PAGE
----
When the spacecraft arrived at Mars and the orbiter began imaging the surface, it was found that the landing area in Chryse Planitia was far to rocky to land the Viking. Although the landing was planned to be on July 4, 1997 to celebrate the bicentennial of the United States of America, the lander could not be deployed until July 20. Coincidentally, this was 20th anniversary of the first touchdown by US citizens on the surface of the Moon during Apollo 11.
Both spacecraft were launched from Cape Canaveral, FL. Both landers were sterilized before launch to prevent contamination of Mars with organisms from Earth. The spacecraft spent nearly a year cruising to Mars. The Viking mission was planned to last for 90 days after landing. Each orbiter and lander operated far beyond its expected design lifetime. The Viking project's primary mission ended on November 15, 1976, 11 days before Mars’ superior conjunction when Mars passed behind the Sun for Earth-based observers. In December 1976, shortly after Mars emerged from conjunction, mission controllers reestablished the connection with the Mars probes, and began extended-mission operations. Viking 1 Lander lasted the longest, finally ending its mission in November 1982.
Launch Date:September 9, 1975
Mars Orbital Insertion: August 7, 1976
Mars Landing: September 3, 1976
Landing Site: Utopia Planitia
Orbiter Mission End: July 25, 1978
Lander Mission End: April 11, 1980
Viking 2 touched down at Utopia Planitia, at 47.7 deg. N. latitude and 48.0 deg. longitude. The Viking landers' spacecraft consisted of five basic systems: the lander body, the bioshield cap and base, the aeroshell, the base cover and parachute system and lander subsystems. The completely outfitted lander measured approximately 3 meters (10 feet) across and was about 7 ft. (2 m) tall. It weighed about 1,270 lbs. (576 kg) without fuel on Earth. The lander body was a basic platform for science instruments and subsystems. It was supported by three landing legs, 51 in. (1.3 m) long each attached to a circular footpad 12 in. (30.5 cm) in diameter. The two-piece bioshield was a pressurized cocoon that completely sealed the lander from a biological contamination until leaving Earth. Viking 1 and 2 landers were powered by radioisotope thermoelectric generators or RTG's and had no solar panels.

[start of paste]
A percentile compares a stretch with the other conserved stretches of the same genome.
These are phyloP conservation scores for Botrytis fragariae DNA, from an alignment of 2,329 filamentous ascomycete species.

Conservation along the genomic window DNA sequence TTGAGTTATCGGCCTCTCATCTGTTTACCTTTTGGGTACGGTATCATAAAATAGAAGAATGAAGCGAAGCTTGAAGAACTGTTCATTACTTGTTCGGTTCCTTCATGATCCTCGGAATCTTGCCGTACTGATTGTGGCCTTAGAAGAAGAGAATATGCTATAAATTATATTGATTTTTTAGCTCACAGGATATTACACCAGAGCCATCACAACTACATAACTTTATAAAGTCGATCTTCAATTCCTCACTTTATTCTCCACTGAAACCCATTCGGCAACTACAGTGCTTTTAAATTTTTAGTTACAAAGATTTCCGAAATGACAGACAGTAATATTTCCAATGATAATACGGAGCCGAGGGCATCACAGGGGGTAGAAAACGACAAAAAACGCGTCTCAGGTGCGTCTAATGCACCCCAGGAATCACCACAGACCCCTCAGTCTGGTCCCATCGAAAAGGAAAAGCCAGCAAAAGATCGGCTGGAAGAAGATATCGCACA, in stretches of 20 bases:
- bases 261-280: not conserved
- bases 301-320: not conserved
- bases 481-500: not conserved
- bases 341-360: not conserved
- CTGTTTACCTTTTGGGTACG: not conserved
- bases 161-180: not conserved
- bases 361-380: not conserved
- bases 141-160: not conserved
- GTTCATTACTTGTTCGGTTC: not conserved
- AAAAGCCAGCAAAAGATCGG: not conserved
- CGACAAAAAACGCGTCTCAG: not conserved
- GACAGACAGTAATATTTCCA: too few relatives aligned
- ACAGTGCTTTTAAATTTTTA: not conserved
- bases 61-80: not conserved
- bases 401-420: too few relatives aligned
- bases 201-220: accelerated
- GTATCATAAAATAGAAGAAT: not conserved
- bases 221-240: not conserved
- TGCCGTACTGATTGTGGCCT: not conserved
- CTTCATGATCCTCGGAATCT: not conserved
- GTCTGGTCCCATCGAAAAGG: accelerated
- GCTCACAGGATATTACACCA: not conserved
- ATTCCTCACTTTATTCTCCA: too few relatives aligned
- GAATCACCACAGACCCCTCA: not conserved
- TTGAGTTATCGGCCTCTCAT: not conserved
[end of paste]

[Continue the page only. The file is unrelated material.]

The results from the Vikings provided the best view of Mars of the day. Orbiter images showed volcanoes, lava plains, immense canyons, cratered areas, wind-formed features, and evidence of surface water. Mars appeared to be divisible into two main regions, northern low plains and southern cratered highlands. The Tharsis and Elysium volcanic areas bulging out from the surface. Lastly, the Valles Marineris, a system of giant canyons near the equator, perhaps mute testimony to the violent activity in the Tharsis area. The surface material at both landing sites is iron-rich clay. Temperatures on Mars averages about -81 deg. F with temperature ranges from around -220 deg. F. during winter at the poles, to +70 deg. F. Seasonal dust storms, pressure changes, and transport of atmospheric gases between the polar caps were observed.
Instruments on Viking
Imaging System (2 facsimile cameras)
Gas Chromatograph Mass Spectrometer (GCMS)
The seismometer on Viking 1 did not work but Viking 2 returned data throughout its active life on the planet. Most of the activity it found was attributed to wind.
X-Ray Fluorescence Spectrometer
Viking landers conducted three biology experiments designed to look for possible signs of life. These experiments discovered chemical activity in the soil, but the results showed no clear evidence of living microorganisms in soil near the landing sites.
Weather Instrument Package (Temperature, Pressure, Wind Velocity)
Remote Sampler Arm
Each lander was equipped with a 3m-long Robotic Arm (RA) used to acquire Mars' top soil. The soil would be sieved and delivered to instruments on the lander such as the GCMS.
Imaging System (2 vidicon Cameras)(VIS)
Infrared Spectrometer for Water Vapor Mapping (MAWD)
Infrared Radiometer for Thermal Mapping (IRTM)
The aeroshell protected the landers during descent to the surface. Its ablative heat shield kept the landers from burning up in the atmosphere and provided a parachute to make Mars landing a soft landing on the surface. Instruments on the aeroshell include:
Retarding Potential Analyzer
Upper-Atmosphere Mass Spectrometer
Pressure, Temperature, and Density Sensors